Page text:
Herbs: A Botanical Tradition

By Guido Masé

Italian culture has long been steeped in herbs—those aromatic, punchy plants used for both flavor and medicine. While day-to-day knowledge has mostly been passed through the folklore and oral tradition of common people, even Virgil, poet to the Roman emperor Augustus, celebrated the herbs found in his garden estate. A strong monastic tradition, where abbeys often functioned as hospitals and pharmacies recorded and preserved much of this knowledge; in fact, Europe's oldest chartered pharmacy (year 1221) was the Abbazia di Santa Maria Novella, in Florence. It is still famous for its medicinal “water,” which is a distillate of peppermint used to relieve digestive upset and calm “hysteria.”

Always welcome in the kitchen, herbs like basil, oregano, bay, garlic, and thyme are household names. Some, like the stinging nettle, are still staple foods for country folk. Still others—like mugwort, known as the scacciadiavolo (devil dispeller)—are used for both medicine and more esoteric pursuits: to banish devils, perhaps, but also to make strongly flavored aromatic extracts and distillates. These serve as a basis for one of Italy's most famous herbal exports: the amari, or bitters, which often come out either alongside the aperitivi or at the end of a rich meal. They always include some bitter herbs, like mugwort (in Lucano), gentian (in Campari), artichoke leaf (in Cynar), or rhubarb root (in Averna). To these are added warming, flavorful botanicals ranging from orange peel to cardamom, star anise, and various mints. These blends, thought to originate from a mysterious remedy the physician Galen called "theriac,” keep digestion humming along and are also taken as general tonics. With a bottle of spirits or strong red wine, it is easy to start experimenting with your own amari, all the while learning how to preserve the herbal harvest. These amazing medicinal plants, whether as an elderflower tisane my nonna would make to carry us through the winter months, or your own custom amari, deserve to be a part of our lives: with their help, we can craft some amazing kitchen alchemy.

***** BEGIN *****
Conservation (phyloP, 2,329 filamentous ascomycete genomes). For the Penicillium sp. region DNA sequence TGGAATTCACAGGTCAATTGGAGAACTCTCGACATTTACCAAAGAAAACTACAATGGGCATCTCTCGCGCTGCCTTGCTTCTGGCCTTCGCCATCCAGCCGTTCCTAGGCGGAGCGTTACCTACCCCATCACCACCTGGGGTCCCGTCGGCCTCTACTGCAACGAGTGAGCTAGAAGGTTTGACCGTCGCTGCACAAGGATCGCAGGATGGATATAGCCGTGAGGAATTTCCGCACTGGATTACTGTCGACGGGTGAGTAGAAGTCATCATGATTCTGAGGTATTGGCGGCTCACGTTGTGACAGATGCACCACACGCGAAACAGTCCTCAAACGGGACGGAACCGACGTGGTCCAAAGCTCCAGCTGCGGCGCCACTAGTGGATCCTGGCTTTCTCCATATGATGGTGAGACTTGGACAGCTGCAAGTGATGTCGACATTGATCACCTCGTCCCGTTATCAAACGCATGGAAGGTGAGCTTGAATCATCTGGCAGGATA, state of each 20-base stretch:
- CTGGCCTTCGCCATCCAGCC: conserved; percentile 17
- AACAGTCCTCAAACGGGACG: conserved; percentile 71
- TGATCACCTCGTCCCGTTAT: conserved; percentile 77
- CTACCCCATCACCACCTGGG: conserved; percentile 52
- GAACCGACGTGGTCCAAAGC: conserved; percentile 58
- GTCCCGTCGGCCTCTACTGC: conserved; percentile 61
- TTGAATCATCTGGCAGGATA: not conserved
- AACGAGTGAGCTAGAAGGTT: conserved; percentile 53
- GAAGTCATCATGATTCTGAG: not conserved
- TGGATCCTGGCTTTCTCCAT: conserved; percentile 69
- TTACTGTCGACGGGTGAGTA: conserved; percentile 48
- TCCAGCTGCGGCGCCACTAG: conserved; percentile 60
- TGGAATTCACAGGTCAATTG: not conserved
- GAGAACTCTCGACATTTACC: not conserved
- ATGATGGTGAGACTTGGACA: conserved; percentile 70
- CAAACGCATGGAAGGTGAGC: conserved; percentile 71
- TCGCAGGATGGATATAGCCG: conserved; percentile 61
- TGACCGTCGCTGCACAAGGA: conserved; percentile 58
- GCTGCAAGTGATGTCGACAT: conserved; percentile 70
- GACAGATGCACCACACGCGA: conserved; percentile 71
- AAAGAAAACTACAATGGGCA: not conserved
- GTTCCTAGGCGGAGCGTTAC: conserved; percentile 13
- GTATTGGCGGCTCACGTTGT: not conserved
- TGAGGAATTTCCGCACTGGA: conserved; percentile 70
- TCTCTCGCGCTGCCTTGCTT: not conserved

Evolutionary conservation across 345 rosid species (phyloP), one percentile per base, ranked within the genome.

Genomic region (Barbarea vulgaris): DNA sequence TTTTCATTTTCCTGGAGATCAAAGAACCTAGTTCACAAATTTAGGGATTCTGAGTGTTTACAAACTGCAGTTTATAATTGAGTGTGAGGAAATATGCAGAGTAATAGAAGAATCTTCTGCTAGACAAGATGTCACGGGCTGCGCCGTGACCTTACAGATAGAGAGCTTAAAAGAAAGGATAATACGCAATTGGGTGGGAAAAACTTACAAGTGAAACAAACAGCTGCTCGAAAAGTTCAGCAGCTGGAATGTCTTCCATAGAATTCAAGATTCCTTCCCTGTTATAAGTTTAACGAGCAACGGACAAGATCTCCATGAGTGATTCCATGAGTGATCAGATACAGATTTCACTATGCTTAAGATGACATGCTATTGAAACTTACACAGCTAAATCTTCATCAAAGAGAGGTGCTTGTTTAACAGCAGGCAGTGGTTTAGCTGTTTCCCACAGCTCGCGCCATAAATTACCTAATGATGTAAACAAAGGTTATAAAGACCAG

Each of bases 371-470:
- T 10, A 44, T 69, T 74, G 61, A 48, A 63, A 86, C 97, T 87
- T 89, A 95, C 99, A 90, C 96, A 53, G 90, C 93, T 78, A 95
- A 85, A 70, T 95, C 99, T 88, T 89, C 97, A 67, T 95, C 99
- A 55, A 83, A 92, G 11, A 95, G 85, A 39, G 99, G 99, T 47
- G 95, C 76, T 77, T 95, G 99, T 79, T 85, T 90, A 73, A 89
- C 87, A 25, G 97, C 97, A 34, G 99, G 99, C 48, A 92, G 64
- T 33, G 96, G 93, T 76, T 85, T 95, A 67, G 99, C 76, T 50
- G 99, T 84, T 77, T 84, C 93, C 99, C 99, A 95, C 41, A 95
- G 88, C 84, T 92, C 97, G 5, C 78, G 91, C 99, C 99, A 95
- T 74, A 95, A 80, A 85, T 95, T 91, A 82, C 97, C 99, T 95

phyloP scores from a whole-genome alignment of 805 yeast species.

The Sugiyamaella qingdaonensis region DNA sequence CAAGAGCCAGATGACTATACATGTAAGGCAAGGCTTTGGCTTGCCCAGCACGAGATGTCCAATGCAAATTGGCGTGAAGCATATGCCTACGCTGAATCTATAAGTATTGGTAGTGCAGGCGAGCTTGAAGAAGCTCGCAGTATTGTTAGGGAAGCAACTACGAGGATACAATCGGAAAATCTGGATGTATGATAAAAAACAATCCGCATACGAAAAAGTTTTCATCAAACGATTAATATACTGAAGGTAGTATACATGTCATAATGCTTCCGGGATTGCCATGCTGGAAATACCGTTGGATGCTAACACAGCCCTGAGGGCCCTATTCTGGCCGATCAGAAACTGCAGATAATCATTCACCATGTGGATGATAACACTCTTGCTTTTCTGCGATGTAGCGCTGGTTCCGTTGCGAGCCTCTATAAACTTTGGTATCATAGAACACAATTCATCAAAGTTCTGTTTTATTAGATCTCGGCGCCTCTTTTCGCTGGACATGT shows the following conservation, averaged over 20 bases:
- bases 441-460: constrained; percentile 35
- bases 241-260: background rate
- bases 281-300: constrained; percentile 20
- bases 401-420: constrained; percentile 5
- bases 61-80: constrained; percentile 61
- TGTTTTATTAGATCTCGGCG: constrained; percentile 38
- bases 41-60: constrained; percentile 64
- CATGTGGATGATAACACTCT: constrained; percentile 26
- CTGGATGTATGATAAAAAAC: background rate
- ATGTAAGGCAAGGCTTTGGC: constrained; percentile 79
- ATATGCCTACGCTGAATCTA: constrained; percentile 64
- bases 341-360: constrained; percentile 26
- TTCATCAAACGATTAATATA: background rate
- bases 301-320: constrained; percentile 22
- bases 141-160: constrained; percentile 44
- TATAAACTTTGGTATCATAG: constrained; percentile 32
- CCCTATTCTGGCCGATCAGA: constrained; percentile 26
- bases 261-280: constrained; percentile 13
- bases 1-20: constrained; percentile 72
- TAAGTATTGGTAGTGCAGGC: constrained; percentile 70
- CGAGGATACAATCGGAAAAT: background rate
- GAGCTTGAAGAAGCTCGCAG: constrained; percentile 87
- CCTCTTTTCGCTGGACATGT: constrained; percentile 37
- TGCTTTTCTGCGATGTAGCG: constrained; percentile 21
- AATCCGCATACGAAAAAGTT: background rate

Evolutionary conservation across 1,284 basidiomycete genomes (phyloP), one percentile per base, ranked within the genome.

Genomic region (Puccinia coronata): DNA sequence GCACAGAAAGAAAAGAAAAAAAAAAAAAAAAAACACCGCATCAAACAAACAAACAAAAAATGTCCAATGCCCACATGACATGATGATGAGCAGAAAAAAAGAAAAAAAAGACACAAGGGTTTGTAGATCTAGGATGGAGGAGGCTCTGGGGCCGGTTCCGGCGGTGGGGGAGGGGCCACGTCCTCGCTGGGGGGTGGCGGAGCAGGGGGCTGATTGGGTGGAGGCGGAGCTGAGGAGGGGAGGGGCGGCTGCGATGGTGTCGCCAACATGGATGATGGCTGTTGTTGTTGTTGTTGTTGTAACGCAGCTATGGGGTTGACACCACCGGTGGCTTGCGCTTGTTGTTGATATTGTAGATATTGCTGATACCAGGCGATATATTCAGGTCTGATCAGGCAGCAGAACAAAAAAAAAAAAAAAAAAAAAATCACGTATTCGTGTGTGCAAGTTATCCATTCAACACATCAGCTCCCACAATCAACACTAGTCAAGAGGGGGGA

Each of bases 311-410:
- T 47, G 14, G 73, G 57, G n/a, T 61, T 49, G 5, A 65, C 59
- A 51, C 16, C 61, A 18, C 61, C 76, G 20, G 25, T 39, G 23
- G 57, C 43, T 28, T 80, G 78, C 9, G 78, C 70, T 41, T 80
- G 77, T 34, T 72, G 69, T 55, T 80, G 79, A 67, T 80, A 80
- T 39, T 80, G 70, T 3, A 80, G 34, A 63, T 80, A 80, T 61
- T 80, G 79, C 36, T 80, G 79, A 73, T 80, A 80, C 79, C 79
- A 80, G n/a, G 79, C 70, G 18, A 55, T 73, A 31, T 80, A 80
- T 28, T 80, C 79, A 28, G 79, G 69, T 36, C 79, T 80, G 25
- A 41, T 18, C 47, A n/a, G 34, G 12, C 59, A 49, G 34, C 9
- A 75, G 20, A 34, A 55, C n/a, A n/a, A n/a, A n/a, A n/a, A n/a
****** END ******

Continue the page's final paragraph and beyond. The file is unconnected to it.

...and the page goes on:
Barolo Chinato – a simple amaro in a base of fortified wine Yield: about 25 ounces (750 mL)

1 bottle (750 mL) Barolo wine 1 ounce (30 mL) chinchona alcohol tincture (also known as quinine, or quina, tincture) 1 TBS dried artichoke leaf 1 TBS crushed, fresh juniper berries 1 TBS crushed, fresh rosemary leaf 2 tsp dried lemon balm leaf 2 tsp dried angelica root 1 tsp dried peppermint leaf 1 tsp dried, ground cloves (or 5–6 dried whole cloves) 1 tsp dried, ground cinnamon ½ cup (100 g) granulated sugar Add the cinchona tincture to the wine and stir well. In the bottom of a quart-sized mason jar, combine all the herbs. Pour in the wine/cinchona mix, reserving the wine bottle. Steep for 3 weeks, strain, discard the herbs, and add the sugar. Stir well. Use the reserved wine bottle for storage. A dose is ½ to 1 ounce, sipped slowly after meals.



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